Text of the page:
SYDNEY (Reuters) - Hostages were being held inside a central Sydney cafe where a black flag with white Arabic writing could be seen in the window, local television showed on Monday, raising fears of an attack linked to Islamic militants.
Australia, which is backing the United States and its escalating action against Islamic State in Syria and Iraq, is on high alert for attacks by radicalized Muslims or by home-grown fighters returning from fighting in the Middle East.
Part of Martin Place, home to the Reserve Bank of Australia, commercial banks and close to the New South Wales (NSW) state parliament, was closed off by armed police.
Live television footage showed patrons inside a cafe standing with their hands pressed against the windows. A black and white flag similar to those used by Islamic State militants in Iraq and Syria was also visible.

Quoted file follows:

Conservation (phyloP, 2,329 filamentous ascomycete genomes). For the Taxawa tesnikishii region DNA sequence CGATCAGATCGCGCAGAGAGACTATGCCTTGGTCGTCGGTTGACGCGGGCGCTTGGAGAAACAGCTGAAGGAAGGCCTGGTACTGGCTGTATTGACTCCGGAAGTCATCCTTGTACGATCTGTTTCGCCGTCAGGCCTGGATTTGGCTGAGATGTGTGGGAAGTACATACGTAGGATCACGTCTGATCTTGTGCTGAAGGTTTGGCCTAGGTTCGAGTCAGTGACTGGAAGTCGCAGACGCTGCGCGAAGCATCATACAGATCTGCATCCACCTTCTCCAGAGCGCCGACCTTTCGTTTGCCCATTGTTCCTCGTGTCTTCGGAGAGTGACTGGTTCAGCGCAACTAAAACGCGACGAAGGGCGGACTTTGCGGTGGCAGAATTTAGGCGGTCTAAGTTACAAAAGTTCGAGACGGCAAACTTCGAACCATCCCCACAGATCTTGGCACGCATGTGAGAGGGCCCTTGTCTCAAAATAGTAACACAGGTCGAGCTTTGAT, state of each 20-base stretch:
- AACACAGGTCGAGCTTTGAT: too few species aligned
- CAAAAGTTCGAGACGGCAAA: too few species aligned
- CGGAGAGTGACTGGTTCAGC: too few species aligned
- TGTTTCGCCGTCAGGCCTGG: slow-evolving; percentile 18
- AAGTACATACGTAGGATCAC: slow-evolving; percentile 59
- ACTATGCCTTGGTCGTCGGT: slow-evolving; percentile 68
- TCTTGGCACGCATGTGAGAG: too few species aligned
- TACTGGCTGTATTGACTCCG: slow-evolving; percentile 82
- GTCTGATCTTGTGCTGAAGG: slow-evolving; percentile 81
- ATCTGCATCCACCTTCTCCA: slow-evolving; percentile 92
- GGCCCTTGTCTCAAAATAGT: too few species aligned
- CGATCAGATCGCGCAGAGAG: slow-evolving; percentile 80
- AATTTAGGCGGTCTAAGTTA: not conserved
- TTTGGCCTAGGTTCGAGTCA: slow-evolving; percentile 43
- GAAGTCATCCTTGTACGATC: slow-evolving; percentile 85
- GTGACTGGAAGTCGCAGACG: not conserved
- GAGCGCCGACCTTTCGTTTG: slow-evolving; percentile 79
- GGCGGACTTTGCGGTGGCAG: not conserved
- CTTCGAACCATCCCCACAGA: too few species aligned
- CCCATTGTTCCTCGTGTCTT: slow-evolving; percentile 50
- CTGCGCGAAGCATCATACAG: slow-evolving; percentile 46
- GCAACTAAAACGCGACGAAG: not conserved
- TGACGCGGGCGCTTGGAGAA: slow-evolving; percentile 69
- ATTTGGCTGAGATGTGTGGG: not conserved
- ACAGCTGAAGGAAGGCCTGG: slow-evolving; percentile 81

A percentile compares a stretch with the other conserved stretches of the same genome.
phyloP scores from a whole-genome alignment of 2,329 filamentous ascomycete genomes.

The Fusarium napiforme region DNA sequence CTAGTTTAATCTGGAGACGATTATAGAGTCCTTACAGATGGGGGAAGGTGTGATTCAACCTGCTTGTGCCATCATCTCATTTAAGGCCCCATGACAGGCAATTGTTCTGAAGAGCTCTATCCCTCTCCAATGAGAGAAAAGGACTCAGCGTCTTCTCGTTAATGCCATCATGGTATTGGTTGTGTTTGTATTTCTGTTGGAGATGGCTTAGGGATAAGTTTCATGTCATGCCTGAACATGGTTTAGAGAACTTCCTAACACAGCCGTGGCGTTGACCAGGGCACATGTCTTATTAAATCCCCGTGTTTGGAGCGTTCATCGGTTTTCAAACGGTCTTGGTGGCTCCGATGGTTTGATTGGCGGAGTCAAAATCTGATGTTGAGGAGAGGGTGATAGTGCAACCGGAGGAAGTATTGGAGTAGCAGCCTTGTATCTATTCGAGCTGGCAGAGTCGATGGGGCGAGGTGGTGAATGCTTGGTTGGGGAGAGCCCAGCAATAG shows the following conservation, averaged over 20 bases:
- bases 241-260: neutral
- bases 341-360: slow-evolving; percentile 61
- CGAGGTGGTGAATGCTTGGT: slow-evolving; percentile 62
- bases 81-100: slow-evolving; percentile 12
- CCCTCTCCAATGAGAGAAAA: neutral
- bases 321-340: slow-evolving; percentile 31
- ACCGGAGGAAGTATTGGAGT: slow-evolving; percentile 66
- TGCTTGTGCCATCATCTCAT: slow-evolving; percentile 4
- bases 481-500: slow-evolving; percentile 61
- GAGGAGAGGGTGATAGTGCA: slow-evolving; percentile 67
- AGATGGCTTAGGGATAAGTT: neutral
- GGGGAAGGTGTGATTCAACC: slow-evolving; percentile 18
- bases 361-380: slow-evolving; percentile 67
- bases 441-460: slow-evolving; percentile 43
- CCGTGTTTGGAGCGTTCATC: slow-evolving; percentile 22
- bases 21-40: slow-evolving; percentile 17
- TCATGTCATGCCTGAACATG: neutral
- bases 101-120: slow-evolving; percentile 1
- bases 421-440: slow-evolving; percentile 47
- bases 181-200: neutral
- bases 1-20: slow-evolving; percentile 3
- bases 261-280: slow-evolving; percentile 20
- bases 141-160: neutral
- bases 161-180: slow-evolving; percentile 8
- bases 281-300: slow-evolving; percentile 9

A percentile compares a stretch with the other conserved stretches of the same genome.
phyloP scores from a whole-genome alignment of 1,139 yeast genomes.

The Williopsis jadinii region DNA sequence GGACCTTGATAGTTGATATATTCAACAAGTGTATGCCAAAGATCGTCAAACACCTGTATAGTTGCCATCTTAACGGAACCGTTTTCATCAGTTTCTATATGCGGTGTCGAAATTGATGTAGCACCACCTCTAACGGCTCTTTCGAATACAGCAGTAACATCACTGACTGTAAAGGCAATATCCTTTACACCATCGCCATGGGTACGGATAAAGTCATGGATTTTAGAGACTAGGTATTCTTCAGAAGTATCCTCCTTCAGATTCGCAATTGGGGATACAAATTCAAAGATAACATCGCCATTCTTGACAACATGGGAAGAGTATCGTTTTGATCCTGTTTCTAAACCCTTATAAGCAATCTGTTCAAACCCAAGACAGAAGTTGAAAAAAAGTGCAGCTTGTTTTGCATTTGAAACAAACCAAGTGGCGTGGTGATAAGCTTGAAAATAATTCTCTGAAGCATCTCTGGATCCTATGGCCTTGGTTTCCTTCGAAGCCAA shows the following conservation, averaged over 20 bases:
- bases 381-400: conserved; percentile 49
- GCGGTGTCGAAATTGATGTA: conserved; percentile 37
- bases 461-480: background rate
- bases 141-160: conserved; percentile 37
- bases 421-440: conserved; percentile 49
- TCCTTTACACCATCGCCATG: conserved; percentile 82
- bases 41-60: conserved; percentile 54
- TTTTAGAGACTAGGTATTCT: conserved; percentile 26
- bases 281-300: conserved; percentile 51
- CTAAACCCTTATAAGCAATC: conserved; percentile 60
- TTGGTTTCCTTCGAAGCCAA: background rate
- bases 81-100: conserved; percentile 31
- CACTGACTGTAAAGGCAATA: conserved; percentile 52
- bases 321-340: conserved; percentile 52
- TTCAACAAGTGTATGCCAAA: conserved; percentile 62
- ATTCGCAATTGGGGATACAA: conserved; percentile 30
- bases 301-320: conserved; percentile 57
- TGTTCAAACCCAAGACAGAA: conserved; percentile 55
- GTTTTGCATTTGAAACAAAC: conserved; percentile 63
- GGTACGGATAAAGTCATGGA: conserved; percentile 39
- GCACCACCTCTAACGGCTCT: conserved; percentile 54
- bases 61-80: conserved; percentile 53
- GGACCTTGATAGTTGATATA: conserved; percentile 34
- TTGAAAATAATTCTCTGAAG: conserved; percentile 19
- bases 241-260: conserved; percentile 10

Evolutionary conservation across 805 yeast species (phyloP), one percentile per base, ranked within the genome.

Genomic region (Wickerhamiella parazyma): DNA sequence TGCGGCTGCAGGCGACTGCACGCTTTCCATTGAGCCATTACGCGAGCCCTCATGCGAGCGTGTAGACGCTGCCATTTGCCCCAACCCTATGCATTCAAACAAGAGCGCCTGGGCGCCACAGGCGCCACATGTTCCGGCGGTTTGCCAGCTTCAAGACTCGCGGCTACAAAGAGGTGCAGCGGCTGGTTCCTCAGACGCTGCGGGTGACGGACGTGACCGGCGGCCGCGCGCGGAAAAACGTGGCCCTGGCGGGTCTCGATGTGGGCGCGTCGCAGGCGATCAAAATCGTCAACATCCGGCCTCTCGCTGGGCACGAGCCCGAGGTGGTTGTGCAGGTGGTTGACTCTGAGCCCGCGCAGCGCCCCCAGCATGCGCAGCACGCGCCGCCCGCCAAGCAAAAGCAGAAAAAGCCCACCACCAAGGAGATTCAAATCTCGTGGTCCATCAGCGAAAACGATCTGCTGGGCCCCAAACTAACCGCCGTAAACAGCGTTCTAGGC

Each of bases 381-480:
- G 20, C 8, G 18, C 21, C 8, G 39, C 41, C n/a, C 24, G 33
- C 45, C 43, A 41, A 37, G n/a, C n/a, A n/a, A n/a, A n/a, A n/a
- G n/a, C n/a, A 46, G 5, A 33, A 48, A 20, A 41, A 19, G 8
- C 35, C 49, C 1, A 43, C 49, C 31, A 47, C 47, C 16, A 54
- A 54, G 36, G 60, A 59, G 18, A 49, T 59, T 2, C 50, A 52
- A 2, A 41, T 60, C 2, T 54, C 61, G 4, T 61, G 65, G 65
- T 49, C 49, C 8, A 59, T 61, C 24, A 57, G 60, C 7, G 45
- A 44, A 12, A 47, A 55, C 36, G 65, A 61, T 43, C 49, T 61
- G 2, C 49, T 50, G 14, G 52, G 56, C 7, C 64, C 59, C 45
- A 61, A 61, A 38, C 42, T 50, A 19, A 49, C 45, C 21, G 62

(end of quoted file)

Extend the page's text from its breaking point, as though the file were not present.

NSW Police tweeted: “A police operation is underway in Martin Place, Sydney’s CBD. People are advised to avoid the area.”
Dozens of police including a SWAT team were setting up and a couple of hundred people were being held back by cordons.
Trains and buses were stopped and roads were blocked in the area, with train operators saying there had been a bomb threat at Martin Place.
Reporting by Lincoln Feast and Matt Siegel; Editing by Paul Tait and Dean Yates